New Release: Lorde - Green Light

03 March Critic Jonni 0 Comments

Green Light - Lorde |

Well, I have been gearing up, all day, to review Barei's "I Don't Need To Be You" music video for my New Release blog post; instead, I am reviewing Lorde's "Green Light", because Barei's music video has been exclusively released on Vevo, and not YouTube - not yet anyway. So, instead, here is Lorde who wants the green light, and we're so ready for her to have it. Such a catchy song, that deserves to be an international hit, regardless of the surprisingly mean comments on the video. Watch Lorde fill this song with such a passionate emotional performance, it's clear "Green Light" is close to her heart.

Lorde, real name Ella Yelich-O'Connor, became a global superstar overnight with her debut single "Royals". Just as she started to disappear from the world, lasting as a one-hit wonder, she's returned with "Green Light", which is a complete hit and deserves to chart all over the world. The song is about all the silly little things you gravitate towards when your life changes. This is the girl who is dancing wildly in a club crying about her ex, the one we all think is a mess but she will get a hold on her life tomorrow. That is what Lorde said in an interview on Beats 1 interview with Zane Lowe. The song was written by Ella Yelich-O'Connor, Jack Antonoff, and Joel Little.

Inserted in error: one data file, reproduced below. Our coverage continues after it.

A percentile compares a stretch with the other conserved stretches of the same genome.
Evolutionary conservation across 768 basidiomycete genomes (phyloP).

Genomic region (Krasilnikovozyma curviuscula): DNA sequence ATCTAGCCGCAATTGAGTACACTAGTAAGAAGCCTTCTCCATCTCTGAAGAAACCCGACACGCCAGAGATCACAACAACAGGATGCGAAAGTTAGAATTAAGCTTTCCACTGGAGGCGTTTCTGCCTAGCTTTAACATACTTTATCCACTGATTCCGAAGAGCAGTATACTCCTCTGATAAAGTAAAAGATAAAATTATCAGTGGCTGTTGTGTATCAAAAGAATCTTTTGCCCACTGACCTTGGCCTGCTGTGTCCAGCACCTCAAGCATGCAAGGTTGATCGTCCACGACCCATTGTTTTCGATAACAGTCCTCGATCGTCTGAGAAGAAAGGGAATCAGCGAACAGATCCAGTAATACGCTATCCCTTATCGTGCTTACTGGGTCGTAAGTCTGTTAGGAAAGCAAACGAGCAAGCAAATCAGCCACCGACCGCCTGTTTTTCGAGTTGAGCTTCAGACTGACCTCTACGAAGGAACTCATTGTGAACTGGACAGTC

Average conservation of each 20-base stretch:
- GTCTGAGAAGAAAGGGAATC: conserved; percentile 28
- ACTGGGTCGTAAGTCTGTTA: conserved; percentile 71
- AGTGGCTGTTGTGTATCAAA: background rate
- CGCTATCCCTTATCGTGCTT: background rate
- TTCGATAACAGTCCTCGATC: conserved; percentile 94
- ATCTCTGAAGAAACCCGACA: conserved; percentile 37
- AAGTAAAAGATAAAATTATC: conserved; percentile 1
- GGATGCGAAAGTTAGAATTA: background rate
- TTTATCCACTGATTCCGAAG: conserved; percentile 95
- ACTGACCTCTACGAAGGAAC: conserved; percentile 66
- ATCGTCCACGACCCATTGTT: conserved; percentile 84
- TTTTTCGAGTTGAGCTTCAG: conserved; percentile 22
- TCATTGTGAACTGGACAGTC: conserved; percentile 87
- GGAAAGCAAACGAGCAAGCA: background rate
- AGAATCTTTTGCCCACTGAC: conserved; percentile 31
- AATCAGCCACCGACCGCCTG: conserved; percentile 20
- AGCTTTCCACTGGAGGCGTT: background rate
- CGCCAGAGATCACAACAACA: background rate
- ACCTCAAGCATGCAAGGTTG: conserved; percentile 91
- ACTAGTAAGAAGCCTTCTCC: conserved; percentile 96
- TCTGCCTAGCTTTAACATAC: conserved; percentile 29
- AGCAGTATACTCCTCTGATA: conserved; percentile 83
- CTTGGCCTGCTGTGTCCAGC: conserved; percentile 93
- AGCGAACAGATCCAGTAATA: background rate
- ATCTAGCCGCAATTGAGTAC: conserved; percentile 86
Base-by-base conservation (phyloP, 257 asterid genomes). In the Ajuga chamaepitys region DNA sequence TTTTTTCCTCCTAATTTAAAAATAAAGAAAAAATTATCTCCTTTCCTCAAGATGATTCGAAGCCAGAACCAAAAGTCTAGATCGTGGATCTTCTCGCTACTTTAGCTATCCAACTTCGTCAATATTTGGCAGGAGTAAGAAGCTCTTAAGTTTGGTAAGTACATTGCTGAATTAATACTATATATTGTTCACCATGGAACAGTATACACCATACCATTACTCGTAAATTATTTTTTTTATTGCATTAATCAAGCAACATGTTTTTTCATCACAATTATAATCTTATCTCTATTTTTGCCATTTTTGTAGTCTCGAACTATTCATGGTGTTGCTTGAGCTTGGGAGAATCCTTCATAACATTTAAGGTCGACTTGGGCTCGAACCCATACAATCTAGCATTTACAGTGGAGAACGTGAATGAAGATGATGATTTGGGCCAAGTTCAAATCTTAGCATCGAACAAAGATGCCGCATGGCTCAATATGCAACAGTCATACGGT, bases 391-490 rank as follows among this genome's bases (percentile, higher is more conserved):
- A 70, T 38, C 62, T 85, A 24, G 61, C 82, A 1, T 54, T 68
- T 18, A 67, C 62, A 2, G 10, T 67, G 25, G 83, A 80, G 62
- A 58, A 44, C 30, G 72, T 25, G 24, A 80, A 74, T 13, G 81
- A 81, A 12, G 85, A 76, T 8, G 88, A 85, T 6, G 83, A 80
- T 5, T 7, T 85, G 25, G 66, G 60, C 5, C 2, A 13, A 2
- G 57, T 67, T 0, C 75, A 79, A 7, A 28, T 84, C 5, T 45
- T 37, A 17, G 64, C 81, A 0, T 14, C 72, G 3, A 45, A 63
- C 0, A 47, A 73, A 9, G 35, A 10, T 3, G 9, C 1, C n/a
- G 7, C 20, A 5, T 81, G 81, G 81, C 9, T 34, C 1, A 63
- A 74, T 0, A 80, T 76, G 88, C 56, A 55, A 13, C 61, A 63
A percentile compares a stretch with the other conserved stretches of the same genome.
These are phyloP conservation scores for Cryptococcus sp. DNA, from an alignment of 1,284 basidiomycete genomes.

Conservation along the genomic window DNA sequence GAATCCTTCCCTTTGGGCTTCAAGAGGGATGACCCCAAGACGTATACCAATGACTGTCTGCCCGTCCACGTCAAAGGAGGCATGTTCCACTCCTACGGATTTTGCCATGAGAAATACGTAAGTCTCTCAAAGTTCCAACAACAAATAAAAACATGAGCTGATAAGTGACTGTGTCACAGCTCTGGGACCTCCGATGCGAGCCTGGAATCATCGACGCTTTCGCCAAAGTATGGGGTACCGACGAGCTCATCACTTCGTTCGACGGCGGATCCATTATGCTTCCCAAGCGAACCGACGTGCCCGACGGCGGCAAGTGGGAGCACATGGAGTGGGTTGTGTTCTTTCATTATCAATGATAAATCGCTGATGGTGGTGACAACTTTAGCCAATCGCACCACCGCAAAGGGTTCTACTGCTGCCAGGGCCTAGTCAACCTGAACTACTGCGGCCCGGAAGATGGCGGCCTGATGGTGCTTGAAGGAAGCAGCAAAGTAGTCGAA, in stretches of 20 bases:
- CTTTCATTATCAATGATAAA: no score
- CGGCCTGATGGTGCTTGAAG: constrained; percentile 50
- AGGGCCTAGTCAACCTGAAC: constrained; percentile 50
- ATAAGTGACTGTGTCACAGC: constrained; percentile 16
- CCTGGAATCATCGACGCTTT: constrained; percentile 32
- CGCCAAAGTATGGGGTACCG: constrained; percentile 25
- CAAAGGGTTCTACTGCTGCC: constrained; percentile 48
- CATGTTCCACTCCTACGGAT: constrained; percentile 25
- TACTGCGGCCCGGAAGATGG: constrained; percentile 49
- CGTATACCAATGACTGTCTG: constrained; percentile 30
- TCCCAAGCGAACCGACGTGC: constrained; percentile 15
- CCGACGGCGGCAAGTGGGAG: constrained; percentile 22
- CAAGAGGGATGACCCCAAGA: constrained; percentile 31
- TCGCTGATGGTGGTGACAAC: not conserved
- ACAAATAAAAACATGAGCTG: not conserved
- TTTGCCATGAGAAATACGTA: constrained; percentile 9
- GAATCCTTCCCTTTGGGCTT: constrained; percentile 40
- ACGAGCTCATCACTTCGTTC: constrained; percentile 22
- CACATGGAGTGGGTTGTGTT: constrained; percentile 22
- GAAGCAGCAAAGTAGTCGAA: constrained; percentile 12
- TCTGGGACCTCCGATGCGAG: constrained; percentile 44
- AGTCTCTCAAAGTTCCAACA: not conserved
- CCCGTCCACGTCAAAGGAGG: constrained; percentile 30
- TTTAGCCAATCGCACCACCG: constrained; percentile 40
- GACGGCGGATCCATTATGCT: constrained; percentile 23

Directed by Grant Singer, this music video is a pure performance visual. Lorde is giving off a bunch of emotional vibes and lashes out with her stage presence.

The opening scene sees her in a bathroom, singing to her reflection - imagining it's her ex she's singing to. Scenes follow that show her in a club, exiting the club, getting into a Chevrolet car, that we could presume is a taxi. Then the bridge of the song happens, and she hangs out the window, feeling the air whipping by.

The chorus kicks in and she's on top of the car, dancing on the roof. As the next verse kicks in, we watch her walking the streets, she puts in her earphones and starts to dance like no one is watching, dancing to a beat all to herself. The video is not at all polished, it is a mess, but it's a well shot, erratic mess that we can't help but love. Lorde pulls it off perfectly.

This song and music video is for all the girls (and guys) who look a mess, crying over their ex's in clubs. This one is for them, the one clubs should play to give them life, to add a bit of sass to their clubbing experience. We've all been there and, hell, we all need it. Nice one Lorde, a brilliant single and music video, that deserves global recognition.
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